Anyone in sales knows it's a tough old business. Here are 5 tips that will help you or your team excel.
Know what you are doing:
The first thing to do is to really understand how to sell. Understand the processes and how they relate, or need to be adapted to fit your product or service and the way that your prospects buy.
Unless you completely, and consciously, know what you are doing, and maybe more importantly why, you will not be able to proactively develop your skills.
Keep good records:
If your company provides you with a CRM system USE IT! In fact don't just use it, find out how to use it to drive the sales process not simply record what you have done.
If your company doesn't provide you with a CRM system invest in one yourself. You can find great cloud based CRM's for less than £10 per month. Most offer free trial periods.
Look for one that focuses on what you are going to do next, not what you have just done.
Plan, plan, plan, Action!
Work with your sales leader/manager to develop your individual sales plan. If you don't have a manager then do it yourself.
Who, when, how, why, how often, how much... then when you know precisely how you are going to over achieve plug it into the CRM system and then stick to the plan.
Don't opt out when it gets a bit tough. Don't spend good selling time researching, don't find excuses... Work the plan! (but review and adapt as needed)
Make sure you are deliberately uncomfortable for much of the time:
If everything you are doing is well within your comfort zone then either a: your role simply isn't challenging enough b: you are not challenging yourself or c: fear is controlling you.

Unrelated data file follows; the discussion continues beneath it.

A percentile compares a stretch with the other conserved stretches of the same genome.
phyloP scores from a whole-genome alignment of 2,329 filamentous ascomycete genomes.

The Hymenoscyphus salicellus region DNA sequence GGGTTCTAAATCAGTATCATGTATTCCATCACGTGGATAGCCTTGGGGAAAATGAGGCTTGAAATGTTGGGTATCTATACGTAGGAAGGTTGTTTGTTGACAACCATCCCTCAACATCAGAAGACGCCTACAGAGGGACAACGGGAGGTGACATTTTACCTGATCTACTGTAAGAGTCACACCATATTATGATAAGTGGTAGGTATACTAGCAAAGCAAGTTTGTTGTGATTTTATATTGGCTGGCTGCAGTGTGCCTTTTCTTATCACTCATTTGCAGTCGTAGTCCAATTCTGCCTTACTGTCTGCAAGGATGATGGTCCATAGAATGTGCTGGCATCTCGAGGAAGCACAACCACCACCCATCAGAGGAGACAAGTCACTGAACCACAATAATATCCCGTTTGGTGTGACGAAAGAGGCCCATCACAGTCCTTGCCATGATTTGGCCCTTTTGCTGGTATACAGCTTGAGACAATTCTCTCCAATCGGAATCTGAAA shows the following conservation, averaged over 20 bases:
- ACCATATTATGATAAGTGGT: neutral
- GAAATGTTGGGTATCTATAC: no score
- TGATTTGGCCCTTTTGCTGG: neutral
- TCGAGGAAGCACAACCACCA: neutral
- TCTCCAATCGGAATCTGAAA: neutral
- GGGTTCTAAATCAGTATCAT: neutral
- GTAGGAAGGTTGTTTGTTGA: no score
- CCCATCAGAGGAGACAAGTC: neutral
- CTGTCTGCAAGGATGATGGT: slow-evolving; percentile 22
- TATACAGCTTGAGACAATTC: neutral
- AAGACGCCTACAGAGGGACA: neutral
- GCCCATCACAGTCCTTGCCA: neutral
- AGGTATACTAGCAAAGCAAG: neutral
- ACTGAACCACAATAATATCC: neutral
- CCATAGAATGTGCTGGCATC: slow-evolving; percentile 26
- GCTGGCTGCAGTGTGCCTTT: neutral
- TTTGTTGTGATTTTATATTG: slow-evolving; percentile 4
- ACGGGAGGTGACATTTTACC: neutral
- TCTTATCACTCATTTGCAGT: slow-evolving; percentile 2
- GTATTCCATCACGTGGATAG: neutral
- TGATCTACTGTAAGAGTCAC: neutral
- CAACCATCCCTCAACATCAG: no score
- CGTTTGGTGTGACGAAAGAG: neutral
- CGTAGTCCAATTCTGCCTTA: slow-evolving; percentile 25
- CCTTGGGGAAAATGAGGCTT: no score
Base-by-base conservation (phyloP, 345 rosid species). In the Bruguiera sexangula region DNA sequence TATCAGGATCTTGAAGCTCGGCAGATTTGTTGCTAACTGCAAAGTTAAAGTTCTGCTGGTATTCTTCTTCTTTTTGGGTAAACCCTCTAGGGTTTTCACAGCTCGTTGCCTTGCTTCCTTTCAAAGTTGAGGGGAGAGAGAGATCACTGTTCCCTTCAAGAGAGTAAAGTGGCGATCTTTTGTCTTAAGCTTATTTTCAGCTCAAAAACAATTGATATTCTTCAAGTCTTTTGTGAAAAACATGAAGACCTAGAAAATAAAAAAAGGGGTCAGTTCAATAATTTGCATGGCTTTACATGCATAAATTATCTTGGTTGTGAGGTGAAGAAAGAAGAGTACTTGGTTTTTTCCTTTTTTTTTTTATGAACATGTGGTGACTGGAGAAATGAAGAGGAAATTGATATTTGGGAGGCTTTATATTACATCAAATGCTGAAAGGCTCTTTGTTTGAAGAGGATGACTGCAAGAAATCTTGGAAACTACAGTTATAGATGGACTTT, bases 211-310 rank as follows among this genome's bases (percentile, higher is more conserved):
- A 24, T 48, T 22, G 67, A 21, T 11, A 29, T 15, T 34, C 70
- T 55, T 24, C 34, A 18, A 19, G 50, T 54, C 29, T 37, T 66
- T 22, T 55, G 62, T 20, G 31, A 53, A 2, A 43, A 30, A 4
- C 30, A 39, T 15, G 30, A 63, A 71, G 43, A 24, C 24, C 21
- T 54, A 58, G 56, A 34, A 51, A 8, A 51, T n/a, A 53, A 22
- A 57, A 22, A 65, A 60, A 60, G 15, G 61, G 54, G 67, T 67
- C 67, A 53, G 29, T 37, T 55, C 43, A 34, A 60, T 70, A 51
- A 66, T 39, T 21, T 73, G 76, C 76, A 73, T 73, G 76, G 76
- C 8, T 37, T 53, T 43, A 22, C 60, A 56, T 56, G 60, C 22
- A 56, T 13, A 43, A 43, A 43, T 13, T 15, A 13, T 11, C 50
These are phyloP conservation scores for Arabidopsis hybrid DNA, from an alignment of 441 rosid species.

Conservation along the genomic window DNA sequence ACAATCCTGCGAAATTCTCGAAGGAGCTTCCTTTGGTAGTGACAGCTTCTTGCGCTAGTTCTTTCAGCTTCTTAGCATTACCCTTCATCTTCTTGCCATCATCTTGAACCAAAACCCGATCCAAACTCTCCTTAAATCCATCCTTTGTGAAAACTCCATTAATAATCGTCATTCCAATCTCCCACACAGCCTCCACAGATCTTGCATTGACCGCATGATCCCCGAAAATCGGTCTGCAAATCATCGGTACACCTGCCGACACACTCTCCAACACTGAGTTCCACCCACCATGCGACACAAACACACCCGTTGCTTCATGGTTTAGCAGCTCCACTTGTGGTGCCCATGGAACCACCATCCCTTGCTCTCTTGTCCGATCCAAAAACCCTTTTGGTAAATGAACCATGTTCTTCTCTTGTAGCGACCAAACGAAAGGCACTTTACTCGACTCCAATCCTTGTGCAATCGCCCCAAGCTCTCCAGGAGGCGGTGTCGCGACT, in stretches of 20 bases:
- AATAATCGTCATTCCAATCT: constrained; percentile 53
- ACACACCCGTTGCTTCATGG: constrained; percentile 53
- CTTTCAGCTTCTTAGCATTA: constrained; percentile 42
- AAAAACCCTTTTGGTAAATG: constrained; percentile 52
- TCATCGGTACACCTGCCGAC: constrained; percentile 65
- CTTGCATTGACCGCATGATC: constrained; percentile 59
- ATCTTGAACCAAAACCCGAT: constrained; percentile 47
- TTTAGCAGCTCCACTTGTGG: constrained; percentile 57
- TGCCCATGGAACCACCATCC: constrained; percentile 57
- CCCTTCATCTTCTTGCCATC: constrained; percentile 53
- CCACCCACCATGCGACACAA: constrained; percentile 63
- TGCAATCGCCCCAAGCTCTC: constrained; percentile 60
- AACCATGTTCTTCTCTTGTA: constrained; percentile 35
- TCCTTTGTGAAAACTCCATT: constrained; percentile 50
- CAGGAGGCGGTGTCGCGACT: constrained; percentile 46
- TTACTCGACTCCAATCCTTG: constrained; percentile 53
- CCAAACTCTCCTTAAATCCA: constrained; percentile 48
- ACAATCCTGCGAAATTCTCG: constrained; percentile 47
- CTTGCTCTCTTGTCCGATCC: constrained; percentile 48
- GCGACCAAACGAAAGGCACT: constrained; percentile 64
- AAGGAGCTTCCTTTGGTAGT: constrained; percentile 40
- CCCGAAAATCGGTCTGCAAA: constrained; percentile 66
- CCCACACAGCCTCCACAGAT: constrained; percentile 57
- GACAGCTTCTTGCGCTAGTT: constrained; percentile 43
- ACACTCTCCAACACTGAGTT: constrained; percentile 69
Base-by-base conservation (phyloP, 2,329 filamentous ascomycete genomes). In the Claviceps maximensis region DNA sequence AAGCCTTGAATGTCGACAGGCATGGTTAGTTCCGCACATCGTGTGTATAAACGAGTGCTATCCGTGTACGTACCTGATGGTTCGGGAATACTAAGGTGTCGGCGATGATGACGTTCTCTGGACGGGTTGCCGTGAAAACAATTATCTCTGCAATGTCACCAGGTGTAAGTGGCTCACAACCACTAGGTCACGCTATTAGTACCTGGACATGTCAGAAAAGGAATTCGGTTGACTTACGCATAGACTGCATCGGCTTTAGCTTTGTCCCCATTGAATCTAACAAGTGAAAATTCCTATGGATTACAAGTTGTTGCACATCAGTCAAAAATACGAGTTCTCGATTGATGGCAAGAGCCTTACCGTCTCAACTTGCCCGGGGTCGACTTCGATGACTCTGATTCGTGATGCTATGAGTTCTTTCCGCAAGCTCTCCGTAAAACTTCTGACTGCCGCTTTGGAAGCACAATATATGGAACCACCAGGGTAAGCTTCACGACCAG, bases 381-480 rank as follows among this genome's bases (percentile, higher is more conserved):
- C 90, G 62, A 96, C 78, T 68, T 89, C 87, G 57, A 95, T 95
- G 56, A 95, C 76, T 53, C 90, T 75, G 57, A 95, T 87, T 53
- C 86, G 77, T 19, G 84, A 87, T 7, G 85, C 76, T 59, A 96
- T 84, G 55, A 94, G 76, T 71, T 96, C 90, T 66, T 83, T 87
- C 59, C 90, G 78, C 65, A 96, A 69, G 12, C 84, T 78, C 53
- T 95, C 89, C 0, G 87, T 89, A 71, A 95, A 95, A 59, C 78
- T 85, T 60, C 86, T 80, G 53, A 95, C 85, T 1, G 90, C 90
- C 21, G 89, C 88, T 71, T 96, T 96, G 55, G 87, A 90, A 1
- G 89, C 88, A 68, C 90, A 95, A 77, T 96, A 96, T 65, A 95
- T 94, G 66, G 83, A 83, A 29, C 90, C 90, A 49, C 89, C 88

Plan in (and plan FOR) the difficult meetings, the telephone canvassing sessions that you have avoided etc. Comfort zones expand but only when they have some pressure applied to them.
Experience shows that when skills, abilities and reward structures are similar those most likely to succeed and excel are those who challenge their comfort zones the most often.
Take responsibility for your own "atmosphere":
It is the duty of your employer to make sure that where you work is fit for purpose, safe, warm etc. It is absolutely in your employers best interests to make sure that the environment suits the roll you are tasked with, but I still often visit businesses where a telesales person (or team) is stifled by, for example, design or accounts people asking them to keep the noise down so they can concentrate.
What isn't the responsibility of your employer is your motivation. It's up to you to create the "atmosphere" that you want to work in, and that will get the very best out of you. Great managers and leaders will recognise when you need help in this are and may contribute with competitions or campaigns etc but if you and your colleagues take responsibility and behave in the way that you want the department to "feel" you are a long way towards success.